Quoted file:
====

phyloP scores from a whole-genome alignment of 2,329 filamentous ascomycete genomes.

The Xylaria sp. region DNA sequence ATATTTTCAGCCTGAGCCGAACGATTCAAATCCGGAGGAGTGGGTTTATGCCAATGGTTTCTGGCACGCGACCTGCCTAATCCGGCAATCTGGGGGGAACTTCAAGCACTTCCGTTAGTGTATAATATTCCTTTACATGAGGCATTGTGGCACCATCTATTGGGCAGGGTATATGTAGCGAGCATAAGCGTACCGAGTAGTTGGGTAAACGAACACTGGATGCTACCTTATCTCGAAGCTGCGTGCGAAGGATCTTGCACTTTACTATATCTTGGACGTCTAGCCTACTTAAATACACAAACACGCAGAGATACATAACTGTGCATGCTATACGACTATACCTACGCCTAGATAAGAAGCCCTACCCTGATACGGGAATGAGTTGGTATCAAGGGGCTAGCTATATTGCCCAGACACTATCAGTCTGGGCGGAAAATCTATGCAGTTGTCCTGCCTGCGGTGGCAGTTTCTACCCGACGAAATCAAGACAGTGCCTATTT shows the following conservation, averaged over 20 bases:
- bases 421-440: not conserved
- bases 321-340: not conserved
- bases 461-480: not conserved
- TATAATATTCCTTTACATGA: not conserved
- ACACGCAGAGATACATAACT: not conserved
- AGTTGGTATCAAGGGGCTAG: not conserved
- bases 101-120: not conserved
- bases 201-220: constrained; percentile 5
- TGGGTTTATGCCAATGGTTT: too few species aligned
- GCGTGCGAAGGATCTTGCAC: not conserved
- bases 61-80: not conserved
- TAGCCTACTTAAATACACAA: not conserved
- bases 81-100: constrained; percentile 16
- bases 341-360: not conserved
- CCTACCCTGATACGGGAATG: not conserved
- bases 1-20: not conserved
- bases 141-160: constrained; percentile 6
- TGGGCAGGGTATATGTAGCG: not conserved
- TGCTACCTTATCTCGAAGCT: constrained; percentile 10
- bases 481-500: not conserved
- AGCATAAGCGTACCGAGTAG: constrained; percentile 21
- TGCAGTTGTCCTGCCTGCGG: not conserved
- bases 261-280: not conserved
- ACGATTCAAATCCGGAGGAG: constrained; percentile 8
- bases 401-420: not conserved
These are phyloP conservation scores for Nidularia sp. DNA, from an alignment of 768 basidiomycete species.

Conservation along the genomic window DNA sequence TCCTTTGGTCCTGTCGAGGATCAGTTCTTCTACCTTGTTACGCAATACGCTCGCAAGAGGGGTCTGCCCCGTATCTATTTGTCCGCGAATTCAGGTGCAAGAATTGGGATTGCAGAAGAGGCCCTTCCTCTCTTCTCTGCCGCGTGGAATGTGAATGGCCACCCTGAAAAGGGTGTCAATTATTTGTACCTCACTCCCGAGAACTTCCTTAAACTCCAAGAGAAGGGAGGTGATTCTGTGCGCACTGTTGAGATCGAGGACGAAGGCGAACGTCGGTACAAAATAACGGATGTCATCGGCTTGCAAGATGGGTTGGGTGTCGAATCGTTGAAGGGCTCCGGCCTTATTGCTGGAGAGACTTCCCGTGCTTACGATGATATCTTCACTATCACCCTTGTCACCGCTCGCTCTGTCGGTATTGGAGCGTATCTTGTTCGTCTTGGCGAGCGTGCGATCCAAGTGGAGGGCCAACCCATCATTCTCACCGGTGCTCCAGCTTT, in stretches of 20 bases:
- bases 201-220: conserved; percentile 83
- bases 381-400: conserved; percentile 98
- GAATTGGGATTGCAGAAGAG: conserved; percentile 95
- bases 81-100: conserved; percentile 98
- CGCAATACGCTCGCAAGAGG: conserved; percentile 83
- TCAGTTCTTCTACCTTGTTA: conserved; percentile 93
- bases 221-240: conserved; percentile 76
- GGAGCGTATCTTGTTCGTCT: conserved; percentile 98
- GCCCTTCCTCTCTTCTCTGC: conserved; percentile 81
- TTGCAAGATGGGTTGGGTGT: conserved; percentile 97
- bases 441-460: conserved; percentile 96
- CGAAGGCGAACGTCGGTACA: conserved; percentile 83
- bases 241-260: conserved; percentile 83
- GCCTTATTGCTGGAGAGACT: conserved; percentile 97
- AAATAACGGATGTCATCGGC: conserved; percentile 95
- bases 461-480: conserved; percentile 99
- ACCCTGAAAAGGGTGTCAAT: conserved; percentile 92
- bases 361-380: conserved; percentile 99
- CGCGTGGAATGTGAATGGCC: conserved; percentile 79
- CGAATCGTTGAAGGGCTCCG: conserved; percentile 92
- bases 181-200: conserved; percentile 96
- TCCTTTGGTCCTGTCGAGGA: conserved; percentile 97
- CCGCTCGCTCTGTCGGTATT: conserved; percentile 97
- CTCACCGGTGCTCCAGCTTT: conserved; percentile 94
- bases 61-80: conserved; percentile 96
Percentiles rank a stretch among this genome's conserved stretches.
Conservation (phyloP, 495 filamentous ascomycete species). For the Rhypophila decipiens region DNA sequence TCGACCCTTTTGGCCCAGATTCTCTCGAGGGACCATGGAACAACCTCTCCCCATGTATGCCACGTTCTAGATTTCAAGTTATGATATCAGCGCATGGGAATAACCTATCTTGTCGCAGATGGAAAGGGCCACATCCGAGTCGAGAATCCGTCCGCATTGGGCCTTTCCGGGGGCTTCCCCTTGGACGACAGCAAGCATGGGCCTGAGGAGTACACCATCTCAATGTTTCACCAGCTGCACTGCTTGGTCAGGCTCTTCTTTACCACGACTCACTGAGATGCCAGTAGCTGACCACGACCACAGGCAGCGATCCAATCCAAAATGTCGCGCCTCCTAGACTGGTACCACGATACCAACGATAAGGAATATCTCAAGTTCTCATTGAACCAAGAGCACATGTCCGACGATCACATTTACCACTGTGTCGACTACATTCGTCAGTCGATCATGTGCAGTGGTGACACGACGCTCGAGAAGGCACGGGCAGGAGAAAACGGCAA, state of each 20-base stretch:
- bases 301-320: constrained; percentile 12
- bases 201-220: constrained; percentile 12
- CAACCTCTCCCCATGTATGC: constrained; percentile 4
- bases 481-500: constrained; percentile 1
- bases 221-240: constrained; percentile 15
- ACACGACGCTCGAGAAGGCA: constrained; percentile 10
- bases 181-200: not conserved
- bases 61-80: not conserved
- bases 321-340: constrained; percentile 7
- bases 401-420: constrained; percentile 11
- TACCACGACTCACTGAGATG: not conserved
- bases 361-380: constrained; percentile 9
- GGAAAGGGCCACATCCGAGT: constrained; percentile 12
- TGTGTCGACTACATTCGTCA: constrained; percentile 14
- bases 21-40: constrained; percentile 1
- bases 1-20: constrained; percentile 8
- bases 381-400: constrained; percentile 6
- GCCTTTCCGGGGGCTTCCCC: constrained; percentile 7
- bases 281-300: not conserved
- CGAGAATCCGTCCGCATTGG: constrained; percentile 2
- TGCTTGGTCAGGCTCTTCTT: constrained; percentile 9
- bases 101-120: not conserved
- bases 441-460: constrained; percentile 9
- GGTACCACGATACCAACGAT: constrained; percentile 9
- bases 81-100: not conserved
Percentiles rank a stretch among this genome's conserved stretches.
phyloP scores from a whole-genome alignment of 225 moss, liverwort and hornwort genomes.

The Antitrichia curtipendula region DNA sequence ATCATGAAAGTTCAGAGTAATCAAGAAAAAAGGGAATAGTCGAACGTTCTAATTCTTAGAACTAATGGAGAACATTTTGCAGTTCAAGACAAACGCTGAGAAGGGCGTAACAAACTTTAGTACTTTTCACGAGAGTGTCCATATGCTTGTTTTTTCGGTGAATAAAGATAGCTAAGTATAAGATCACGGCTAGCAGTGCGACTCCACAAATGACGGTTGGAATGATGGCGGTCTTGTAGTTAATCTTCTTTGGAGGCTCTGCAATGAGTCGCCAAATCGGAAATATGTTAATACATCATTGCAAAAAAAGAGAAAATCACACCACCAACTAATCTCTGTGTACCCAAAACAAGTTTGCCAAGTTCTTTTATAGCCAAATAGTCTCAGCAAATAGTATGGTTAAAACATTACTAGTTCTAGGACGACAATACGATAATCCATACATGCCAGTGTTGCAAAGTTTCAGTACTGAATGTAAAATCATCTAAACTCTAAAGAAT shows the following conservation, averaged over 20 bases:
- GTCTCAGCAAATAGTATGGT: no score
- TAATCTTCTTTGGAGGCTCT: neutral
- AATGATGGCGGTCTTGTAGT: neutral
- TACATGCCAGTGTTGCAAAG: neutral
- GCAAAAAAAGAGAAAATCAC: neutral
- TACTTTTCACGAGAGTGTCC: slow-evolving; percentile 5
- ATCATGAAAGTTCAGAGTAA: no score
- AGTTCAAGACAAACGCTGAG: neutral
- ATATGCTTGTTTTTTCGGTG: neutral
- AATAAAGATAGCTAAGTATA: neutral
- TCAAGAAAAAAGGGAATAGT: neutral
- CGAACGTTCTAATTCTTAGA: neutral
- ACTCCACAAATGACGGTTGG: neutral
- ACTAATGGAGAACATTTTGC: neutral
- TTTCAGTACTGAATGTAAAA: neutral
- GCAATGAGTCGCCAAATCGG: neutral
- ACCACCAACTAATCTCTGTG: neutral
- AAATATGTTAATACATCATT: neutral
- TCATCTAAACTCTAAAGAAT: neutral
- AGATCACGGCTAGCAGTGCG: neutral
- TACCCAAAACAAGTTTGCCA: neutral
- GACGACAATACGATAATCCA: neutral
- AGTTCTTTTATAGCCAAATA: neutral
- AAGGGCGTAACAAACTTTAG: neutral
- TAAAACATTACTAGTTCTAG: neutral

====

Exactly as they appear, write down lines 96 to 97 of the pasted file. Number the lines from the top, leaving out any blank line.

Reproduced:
- CGAACGTTCTAATTCTTAGA: neutral
- ACTCCACAAATGACGGTTGG: neutral